Two years after COVID-19 first decimated higher education enrollment, fall 2022 numbers show enrollment is finally stabilizing. But it has a long way to go before it returns to pre-pandemic levels.
That’s according to the National Student Clearinghouse Research Center, which collects data from 97% of all postsecondary institutions in the U.S.
“We found a further decline in the number of undergraduate students enrolled at colleges and universities this year,” said Dr. Doug Shapiro, executive director of the Clearinghouse Research Center. “But enrollment declined at a slower rate than each of the previous years, with the year over year drop of just over half a percentage point—about 94,000 students—fewer this year than last.”
That brings the total enrollment decline since fall 2019 to 1.2 million students. Fall 2022 declines were seen in associate, bachelor’s, and, for the first time in two years, graduate degree programs. While community colleges saw a .5% increase in enrollment, it was largely due to a 12% increase in dually enrolled high school students, said Shapiro.
But there is good news, Shapiro added—particularly when it comes to freshman enrollment numbers.
“There is a marked increase in the number of new, entering freshman undergraduates, true at all types of institutions,” said Shapiro, referring to two and four-year, private and public, for-profit and not-for-profit institutions. “Fall 2022 freshman jumped by 4.3%, including 6.1% at community colleges and 3.9% at public four-year institutions. This is a very promising sign for higher education after two straight years in which the number of new, entering students sat at 10% below pre-pandemic levels.”
The good news for freshman continued when disaggregating the data for race and ethnicity. While white freshman was the only racial subgroup to see enrollment decline, all other racial subgroups in the Clearinghouse’s data saw increases. Latinx, Asian, and Native American freshman enrollment all increased by roughly 7%, and Black freshman enrollment stayed steady.
“We can assume there are a lot of recent high school graduates, not to mention older students, who might have been putting off entering college during the pandemic,” said Shapiro. “I feel like this is the sign of a partial return to the patterns we’ve seen in new students entering college. There’s still a long way to go, but this is a very encouraging sign.”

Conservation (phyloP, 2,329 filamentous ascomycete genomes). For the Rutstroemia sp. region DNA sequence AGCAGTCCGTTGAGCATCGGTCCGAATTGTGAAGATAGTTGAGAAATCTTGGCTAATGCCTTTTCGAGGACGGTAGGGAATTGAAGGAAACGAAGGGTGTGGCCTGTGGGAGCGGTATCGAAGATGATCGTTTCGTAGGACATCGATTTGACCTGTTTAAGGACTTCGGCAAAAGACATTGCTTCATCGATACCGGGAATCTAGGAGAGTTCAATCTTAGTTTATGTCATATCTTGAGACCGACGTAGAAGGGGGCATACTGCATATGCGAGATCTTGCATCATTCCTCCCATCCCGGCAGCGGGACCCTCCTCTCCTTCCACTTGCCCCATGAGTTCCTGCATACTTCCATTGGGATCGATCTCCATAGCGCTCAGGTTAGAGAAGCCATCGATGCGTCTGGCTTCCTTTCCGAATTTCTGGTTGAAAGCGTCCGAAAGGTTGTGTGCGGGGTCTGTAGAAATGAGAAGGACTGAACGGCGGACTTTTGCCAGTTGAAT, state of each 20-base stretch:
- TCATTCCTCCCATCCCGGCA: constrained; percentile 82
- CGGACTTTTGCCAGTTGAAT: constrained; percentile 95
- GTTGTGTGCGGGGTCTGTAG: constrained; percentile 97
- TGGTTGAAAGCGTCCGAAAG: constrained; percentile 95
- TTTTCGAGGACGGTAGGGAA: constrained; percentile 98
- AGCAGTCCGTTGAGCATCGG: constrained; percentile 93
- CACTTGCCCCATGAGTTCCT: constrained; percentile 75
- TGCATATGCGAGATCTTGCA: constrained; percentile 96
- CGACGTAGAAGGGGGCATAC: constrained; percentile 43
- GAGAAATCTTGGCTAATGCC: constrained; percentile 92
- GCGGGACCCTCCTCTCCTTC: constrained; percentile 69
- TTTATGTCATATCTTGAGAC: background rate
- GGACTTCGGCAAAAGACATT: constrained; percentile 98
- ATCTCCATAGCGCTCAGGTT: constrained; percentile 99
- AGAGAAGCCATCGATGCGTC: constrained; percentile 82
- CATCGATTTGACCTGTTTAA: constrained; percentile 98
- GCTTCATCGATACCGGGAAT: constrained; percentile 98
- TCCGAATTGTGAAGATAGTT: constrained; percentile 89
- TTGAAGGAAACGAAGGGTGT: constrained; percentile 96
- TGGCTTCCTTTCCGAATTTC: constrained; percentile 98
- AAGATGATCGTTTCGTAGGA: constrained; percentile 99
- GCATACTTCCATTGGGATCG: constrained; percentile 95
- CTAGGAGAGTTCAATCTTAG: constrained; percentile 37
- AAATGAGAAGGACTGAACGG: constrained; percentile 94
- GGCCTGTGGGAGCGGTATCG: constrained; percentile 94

Overall undergraduate enrollment for Latinx and Asian students increased by 1.8% but fell for Native American and Black students. In fact, total Black undergraduate enrollment fell in every sector except one: private for-profit institutions. This is concerning to Dr. Frank Harris III, professor of postsecondary education and co-director of the Community College Equity Assessment Lab at San Diego State University.
“Latinx, Black, and older students, these are populations that have historically been vulnerable to for-profit marketing, most adversely impacted by loan default, and all the things that come with that,” said Harris. “Would those students have been better served at a public four-year or community college? They tend to be more affordable and have academic programs that are more reputable, that don’t have a history of taking advantage of students.”
Overall private for-profit institution enrollment increased by 29,000 more students this year, for a total enrollment bump of 5%. Harris said he was concerned because much of the oversight created during the Obama administration to watchdog predatory for-profit institutions was “completely undone by the Trump administration.”
“Who are these students and are they taking on a bunch of loan debt?” asked Harris. “Are they being well-served, and are they getting into programs that pay livable wages?”
Harris also said he is concerned by the decreasing number of graduate students enrolled in business, healthcare professions, and education.
“It’s very concerning when we see decreased enrollments in health and education programs.The professions that emerge from those programs do important work to meet societal needs,” said Harris, adding that, because many entry or mid-level careers in these fields are not as well compensated, students may be less attracted to these programs.
Healthcare also saw declines in two-year and four-year undergraduate enrollment. Computer sciences was the only major to see consistent growth in associates, bachelor’s, and graduate degree programs.
Shapiro said that there has been a lot of “turmoil” in the healthcare sector during the pandemic, and that “a lot of people employed in healthcare are leaving the professions.”
“Some of that sentiment might be spilling over to the students as well,” said Shapiro.
Ultimately, Shapiro and Harris agree that institutions should use this data as a starting point to ask their students about the decisions they make to better understand the nuance behind these fall enrollment numbers.
Liann Herder can be reached at email@example.com.